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Bradshaw’s Guide

A descriptive guide to Isle of Man

This island, in the midst of the Irish sea, may be easily reached from the three kingdoms by a few hours’ steam—as it is only 70 English miles from Liverpool, 50 from Fleetwood, 42 from Holyhead, 65 from Dublin, and 60 from Belfast. Length 32 miles average breadth, 10; coast line about 110, with a low sandy shore, round Point of Ayre, at the north end; but in other parts, especially near the Calf of Man, at the opposite end, the slaty or sandstone cliffs are 100 to 300 and 400 feet high. It contains above 150,000 acres, of which at least one-fifth is hill and bog.

Population 52,469, in 1861. A back-bone of ragged slaty hills runs through the island, the highest being Snafell or Snafield, which is 2,004 feet above the sea. It is easily ascended from Douglas or Ramsey, the rise being gradual all the way, with a broken rock here and there. The north and south Barrule are 1,840 feet and 1,545 feet respectively. Another point between is 1,745 feet; its Gaelic name is Bein-y-phoh, which carries a dignified sound with it, but it is commonly called Penny-pot. Dark masses of slate are patched over with brown heath, like a beggar’s tattered coat, resembling the Welsh hills in this respect, as well as in geographical construction. As Justice Shallow says, “it is all barren, barren, barren; marry, good air”—which blows on the hills all day long. These healthy breezes, with the short springy turf, reconcile the pedestrian to the wild desolate character of the scenery, only enlivened by a few small sheep, and occasionally the skulking sheepstealer. A visit to this Island will enable the tourist to fully appreciate the beautiful scenes so powerfully described by Sir Walter Scott in “Peveril of the Peak.” The view from the summit of the mountains embraces the island and the sea in which it is set, as far as the shores of England, Wales, Scotland, and Ireland, if the air is sufficiently clear. The steps in front of the West Portico of St. Paul’s Cathedral, London, are of black marble procured from this Island. Strangers before becoming residents should make themselves well acquainted with the Manx laws, they being totally unlike those of England, Ireland, Wales, or Scotland. Arrests for debt can be made even for a shilling claim on this Island, and execution follows instanter.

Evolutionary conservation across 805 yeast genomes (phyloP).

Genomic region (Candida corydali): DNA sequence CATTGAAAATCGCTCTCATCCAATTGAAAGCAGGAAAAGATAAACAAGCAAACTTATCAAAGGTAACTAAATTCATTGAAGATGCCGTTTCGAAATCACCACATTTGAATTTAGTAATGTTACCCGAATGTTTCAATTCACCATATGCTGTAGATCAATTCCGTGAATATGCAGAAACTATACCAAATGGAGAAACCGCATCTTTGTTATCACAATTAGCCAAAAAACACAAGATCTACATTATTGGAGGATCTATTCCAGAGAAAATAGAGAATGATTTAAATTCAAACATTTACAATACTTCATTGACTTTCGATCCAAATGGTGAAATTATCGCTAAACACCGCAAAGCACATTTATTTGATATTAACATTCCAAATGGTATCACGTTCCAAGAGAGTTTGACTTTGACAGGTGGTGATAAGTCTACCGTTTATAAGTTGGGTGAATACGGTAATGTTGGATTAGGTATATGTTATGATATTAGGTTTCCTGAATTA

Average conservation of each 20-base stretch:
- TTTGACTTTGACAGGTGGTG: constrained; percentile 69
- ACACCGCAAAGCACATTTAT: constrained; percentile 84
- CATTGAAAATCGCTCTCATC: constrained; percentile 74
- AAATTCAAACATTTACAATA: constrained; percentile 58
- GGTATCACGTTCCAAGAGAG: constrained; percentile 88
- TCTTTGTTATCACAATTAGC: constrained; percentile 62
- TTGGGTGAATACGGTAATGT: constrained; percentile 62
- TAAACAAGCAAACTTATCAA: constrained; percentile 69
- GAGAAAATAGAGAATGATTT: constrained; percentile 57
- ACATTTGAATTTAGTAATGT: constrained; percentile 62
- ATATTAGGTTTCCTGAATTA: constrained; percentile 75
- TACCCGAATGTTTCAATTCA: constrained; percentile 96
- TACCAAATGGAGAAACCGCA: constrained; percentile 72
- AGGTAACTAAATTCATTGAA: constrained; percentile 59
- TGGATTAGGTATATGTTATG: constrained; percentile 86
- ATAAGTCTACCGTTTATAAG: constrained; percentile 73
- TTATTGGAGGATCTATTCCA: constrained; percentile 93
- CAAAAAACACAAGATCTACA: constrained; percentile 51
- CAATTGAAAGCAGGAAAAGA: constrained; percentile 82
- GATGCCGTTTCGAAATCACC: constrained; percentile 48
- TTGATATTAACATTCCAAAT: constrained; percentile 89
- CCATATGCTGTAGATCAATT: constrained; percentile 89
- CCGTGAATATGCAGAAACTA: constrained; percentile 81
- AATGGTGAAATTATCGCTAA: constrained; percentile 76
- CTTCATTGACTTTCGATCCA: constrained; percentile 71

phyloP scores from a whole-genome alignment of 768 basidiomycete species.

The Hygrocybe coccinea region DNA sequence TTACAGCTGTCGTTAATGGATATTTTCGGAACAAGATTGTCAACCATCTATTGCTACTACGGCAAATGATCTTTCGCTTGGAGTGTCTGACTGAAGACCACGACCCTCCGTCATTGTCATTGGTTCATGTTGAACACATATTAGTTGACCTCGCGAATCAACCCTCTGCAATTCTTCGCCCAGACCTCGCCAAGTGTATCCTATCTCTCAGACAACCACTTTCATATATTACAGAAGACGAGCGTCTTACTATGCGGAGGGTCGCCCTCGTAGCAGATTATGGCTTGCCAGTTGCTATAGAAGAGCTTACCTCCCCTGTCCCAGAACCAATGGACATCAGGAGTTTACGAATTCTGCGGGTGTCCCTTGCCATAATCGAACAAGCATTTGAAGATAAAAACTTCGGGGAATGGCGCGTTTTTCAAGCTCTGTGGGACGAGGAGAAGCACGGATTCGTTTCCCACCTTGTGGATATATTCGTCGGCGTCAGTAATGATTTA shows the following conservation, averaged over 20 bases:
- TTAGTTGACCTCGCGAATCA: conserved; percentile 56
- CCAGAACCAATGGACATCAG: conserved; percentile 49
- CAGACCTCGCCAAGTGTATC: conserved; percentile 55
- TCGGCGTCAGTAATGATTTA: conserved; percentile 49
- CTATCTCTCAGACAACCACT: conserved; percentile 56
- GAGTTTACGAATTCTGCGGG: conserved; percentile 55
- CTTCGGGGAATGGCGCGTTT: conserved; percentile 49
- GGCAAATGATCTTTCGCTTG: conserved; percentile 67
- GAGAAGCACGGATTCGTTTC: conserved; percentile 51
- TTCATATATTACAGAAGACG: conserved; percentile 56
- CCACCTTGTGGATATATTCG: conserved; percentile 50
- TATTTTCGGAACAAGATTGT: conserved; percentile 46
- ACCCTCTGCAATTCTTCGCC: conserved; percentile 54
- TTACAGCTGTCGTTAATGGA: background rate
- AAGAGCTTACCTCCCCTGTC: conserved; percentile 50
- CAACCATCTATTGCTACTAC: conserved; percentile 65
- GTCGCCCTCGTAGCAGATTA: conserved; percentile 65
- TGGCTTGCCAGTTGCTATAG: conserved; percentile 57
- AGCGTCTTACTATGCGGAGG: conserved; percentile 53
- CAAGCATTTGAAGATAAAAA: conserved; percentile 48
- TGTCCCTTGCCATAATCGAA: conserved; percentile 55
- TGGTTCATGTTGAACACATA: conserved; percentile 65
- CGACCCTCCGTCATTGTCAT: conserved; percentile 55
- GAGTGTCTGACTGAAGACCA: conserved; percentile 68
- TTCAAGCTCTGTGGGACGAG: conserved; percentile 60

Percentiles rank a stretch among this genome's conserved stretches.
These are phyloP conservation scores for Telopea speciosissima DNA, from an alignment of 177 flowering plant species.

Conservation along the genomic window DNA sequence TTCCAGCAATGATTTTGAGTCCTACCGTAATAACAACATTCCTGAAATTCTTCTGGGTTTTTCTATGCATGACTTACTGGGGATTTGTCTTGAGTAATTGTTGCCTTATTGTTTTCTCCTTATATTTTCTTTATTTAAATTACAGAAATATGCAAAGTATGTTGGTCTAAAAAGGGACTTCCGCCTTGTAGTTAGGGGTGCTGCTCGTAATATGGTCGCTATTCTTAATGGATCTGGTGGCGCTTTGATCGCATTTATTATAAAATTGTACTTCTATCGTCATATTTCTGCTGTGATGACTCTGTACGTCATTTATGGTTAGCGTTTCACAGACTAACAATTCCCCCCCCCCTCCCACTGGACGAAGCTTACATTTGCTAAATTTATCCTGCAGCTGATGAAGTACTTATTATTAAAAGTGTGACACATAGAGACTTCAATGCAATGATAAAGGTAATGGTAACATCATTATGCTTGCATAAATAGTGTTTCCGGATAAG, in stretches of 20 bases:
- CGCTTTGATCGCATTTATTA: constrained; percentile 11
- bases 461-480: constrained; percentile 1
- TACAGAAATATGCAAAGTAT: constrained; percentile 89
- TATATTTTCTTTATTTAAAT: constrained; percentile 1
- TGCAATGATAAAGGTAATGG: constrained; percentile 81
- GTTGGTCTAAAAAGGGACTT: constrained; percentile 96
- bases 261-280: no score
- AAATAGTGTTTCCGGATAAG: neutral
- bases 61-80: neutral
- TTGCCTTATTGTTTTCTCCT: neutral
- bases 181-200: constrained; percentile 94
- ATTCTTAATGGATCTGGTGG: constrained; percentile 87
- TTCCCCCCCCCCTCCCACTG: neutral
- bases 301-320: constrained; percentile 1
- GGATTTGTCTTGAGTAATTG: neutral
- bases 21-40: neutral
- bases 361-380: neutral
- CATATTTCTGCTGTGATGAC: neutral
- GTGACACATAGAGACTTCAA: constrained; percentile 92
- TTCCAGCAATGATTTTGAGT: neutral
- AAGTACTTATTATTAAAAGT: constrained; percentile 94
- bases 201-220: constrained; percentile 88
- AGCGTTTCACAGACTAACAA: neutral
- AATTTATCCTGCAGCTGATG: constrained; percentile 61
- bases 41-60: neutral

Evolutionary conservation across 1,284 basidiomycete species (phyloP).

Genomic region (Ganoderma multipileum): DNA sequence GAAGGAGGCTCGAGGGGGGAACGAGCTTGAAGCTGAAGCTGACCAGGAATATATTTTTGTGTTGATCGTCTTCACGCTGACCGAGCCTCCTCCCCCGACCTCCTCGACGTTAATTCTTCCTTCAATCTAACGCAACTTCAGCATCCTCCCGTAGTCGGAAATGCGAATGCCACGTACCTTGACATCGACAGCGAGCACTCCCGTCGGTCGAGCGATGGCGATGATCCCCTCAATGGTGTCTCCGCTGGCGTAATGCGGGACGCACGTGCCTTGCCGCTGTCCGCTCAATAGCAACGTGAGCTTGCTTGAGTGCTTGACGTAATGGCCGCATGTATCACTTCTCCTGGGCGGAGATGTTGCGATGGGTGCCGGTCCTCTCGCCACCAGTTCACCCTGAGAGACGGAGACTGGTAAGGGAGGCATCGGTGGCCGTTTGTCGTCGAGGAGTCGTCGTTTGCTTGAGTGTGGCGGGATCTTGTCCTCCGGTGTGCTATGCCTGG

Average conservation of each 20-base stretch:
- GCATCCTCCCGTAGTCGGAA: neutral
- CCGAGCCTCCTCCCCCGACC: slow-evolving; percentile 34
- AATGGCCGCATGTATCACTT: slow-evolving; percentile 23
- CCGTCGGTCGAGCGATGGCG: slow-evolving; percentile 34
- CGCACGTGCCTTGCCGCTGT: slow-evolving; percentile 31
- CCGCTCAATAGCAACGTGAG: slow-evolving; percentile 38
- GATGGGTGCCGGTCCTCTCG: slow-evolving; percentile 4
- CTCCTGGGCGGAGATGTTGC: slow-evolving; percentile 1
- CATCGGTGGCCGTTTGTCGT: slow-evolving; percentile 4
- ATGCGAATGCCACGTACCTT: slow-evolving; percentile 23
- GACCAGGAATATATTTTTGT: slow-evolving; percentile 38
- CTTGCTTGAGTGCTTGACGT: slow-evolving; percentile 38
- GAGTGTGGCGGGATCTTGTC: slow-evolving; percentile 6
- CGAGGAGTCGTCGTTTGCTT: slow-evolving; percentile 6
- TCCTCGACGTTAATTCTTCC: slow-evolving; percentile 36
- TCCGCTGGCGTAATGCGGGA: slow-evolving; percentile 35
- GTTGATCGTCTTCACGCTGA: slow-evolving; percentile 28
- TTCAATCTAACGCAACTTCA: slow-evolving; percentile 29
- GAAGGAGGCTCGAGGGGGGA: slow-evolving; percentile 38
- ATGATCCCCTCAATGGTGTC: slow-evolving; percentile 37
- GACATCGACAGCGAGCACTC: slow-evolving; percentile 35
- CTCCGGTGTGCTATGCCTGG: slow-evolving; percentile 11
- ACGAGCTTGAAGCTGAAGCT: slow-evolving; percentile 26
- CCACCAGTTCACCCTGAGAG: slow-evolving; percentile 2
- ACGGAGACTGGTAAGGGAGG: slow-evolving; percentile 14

Douglas is the most lively place on the island, and by far the largest, having a population of 12,501, or nearly one-fifth of the whole; living is tolerably cheap here, and lodgings moderate, excellent board and lodging being had for £30 per annum. Ponies and jaunting cars may be hired for 8s. a day. The Island arms consists of three legs joined together, booted and spurred, with the motto—Quocunquejeceris, stabit, or “However you throw it it stands:” referring probably to its position with regard to the three kingdoms. Supposing Douglas to be your head quarters a trip round the island, and another across it, to Peel, will embrace almost everything worth seeing. Rare shells, cornelians, fish, and seaweed are picked up along the shore.

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